The most critical challenges for HIX development and implementation at the present time include:

  1. Infrastructure costs: One common problem for HIXs is the high cost of the infrastructure required to collect, transmit, store and share data. Hardware, software, data centers, and employees to staff the service typically require a significant portion of an HIX budget. This leaves little money to purchase the applications that allow actual use of the data. In other words, by the time a HIX gets to the useful applications, the money is gone.
  2. Staff expertise: The level of knowledge and skill required to integrate IT systems, then aggregate and harmonize data from a wide range of disparate sources is not readily available — as many HIEs have learned. To properly integrate systems and manage data in-house, each HIX will need a staff of dedicated experts.
  3. Value-added applications: Just as HIEs need to provide applications that are beneficial to paying customers, HIXs must provide user-friendly interfaces that offer easy access and accurate, usable information to consumers and payers in the exchange. The speed at which consumers and payers can get information and the quality of links to data within the system are essential to success. Even if an application is well-designed, it means nothing if it is not sourced by substantial data.
  4. Fast-approaching deadlines: The short time frame for submission of HIX blueprints to CMS is followed by a tight 12-month turn to implement the HIX. Meeting these deadlines from scratch and without outside resources is realistic only for those states that have been working on development of a HIX since the initial passage of the PPACA. Others will want to consider partnership options.

The good news is that each of these issues can be addressed by taking advantage of existing cloud-based technology platforms and services capable of enabling HIX compliance by January 2014.

States can bypass both the investment in infrastructure and the time required to build it by using platforms already developed by third-party specialists. For a monthly fee, an organization has access to the infrastructure paid for, built by, and supported by the third party — as opposed to the significant capital expense to build and maintain its own.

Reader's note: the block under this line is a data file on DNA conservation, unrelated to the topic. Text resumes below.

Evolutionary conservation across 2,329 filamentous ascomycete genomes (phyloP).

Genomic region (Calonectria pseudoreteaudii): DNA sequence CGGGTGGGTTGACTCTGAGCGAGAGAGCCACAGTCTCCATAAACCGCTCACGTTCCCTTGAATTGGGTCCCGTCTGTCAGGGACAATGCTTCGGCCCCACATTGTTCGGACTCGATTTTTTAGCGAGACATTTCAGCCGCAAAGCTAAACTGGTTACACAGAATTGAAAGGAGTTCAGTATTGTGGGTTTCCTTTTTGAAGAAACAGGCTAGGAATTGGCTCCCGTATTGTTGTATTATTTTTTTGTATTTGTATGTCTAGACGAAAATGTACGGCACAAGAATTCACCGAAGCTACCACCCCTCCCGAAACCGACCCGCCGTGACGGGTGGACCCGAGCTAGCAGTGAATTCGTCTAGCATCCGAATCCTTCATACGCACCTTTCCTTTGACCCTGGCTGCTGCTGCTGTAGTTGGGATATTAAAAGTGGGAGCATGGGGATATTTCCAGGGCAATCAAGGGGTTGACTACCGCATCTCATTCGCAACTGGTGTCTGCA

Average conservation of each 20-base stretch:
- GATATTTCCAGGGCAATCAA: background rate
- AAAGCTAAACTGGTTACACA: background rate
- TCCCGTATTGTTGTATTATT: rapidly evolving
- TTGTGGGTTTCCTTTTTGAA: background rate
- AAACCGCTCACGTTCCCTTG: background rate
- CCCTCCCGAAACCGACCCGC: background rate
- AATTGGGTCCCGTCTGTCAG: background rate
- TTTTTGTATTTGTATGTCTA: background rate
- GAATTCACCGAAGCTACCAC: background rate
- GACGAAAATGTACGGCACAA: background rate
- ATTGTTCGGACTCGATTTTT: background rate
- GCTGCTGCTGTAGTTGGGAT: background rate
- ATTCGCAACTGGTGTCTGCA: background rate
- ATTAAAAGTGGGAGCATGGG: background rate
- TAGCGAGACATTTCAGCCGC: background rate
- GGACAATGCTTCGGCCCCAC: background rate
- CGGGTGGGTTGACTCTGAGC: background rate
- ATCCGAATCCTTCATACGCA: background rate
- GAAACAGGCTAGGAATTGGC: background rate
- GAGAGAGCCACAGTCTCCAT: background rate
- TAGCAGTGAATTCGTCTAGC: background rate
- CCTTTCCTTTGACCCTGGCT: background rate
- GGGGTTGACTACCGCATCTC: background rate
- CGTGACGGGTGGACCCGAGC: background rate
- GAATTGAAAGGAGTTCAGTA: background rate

[Q&A: How the S.C. Tea Parties took on the GOP over HIX – and won]

Third-party specialists can also offer expertise on everything from technical questions to issues such as consent management. For example, many HIEs initially required consent for every patient whose information was managed by the HIE. Now, consent management has evolved to an “opt-out” default in many instances. With the benefit of a specialist’s experience, a HIX administrator can shorten the time required for implementation and produce a better product for users —which ultimately translates into better service for patients and payers alike.

If HIX administrators learn one lesson from e-marketplaces and HIEs, it should be to look for innovative solutions to their challenges. One such solution is to take advantage of cloud-based integration and data management platforms that already exist.  Rather than re-inventing the wheel, this option allows HIXs to expediently focus on their true mission: To match patients with payers and extend health insurance coverage to all Americans. 

Gary Palgon is the vice president of healthcare solutions for Liaison Healthcare, which provides healthcare organizations with innovative solutions to complex integration and data management needs.

 

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States' Medicaid expansion frought with political consequences

Political Malpractice: Are politics extinguishing state insurance exchanges?